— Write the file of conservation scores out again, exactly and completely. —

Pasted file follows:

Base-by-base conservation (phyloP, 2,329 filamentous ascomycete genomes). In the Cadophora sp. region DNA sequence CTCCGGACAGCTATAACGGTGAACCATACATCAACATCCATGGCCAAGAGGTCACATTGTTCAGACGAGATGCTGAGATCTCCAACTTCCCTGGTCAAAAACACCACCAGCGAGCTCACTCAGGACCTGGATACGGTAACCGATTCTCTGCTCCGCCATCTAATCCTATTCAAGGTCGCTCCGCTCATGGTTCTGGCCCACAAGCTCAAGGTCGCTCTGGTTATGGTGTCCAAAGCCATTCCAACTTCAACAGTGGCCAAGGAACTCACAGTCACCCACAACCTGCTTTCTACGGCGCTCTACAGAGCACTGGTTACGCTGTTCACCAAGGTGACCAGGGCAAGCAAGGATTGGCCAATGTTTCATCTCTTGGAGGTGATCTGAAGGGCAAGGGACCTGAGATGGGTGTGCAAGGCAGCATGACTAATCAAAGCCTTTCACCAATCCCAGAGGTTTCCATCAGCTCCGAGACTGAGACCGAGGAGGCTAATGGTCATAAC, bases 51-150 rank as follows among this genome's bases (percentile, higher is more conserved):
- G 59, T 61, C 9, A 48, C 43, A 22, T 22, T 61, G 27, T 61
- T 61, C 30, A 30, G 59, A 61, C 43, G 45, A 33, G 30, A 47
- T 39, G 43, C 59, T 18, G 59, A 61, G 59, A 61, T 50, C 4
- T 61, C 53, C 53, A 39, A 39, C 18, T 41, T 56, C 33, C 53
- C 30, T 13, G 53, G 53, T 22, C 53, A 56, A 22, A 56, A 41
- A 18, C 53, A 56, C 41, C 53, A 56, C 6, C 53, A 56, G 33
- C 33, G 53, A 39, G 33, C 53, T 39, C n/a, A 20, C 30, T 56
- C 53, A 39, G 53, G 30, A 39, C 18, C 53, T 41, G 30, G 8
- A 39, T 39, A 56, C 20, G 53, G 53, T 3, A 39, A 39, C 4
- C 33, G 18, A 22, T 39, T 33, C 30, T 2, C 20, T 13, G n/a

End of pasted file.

Base-by-base conservation (phyloP, 2,329 filamentous ascomycete genomes). In the Cadophora sp. region DNA sequence CTCCGGACAGCTATAACGGTGAACCATACATCAACATCCATGGCCAAGAGGTCACATTGTTCAGACGAGATGCTGAGATCTCCAACTTCCCTGGTCAAAAACACCACCAGCGAGCTCACTCAGGACCTGGATACGGTAACCGATTCTCTGCTCCGCCATCTAATCCTATTCAAGGTCGCTCCGCTCATGGTTCTGGCCCACAAGCTCAAGGTCGCTCTGGTTATGGTGTCCAAAGCCATTCCAACTTCAACAGTGGCCAAGGAACTCACAGTCACCCACAACCTGCTTTCTACGGCGCTCTACAGAGCACTGGTTACGCTGTTCACCAAGGTGACCAGGGCAAGCAAGGATTGGCCAATGTTTCATCTCTTGGAGGTGATCTGAAGGGCAAGGGACCTGAGATGGGTGTGCAAGGCAGCATGACTAATCAAAGCCTTTCACCAATCCCAGAGGTTTCCATCAGCTCCGAGACTGAGACCGAGGAGGCTAATGGTCATAAC, bases 51-150 rank as follows among this genome's bases (percentile, higher is more conserved):
- G 59, T 61, C 9, A 48, C 43, A 22, T 22, T 61, G 27, T 61
- T 61, C 30, A 30, G 59, A 61, C 43, G 45, A 33, G 30, A 47
- T 39, G 43, C 59, T 18, G 59, A 61, G 59, A 61, T 50, C 4
- T 61, C 53, C 53, A 39, A 39, C 18, T 41, T 56, C 33, C 53
- C 30, T 13, G 53, G 53, T 22, C 53, A 56, A 22, A 56, A 41
- A 18, C 53, A 56, C 41, C 53, A 56, C 6, C 53, A 56, G 33
- C 33, G 53, A 39, G 33, C 53, T 39, C n/a, A 20, C 30, T 56
- C 53, A 39, G 53, G 30, A 39, C 18, C 53, T 41, G 30, G 8
- A 39, T 39, A 56, C 20, G 53, G 53, T 3, A 39, A 39, C 4
- C 33, G 18, A 22, T 39, T 33, C 30, T 2, C 20, T 13, G n/a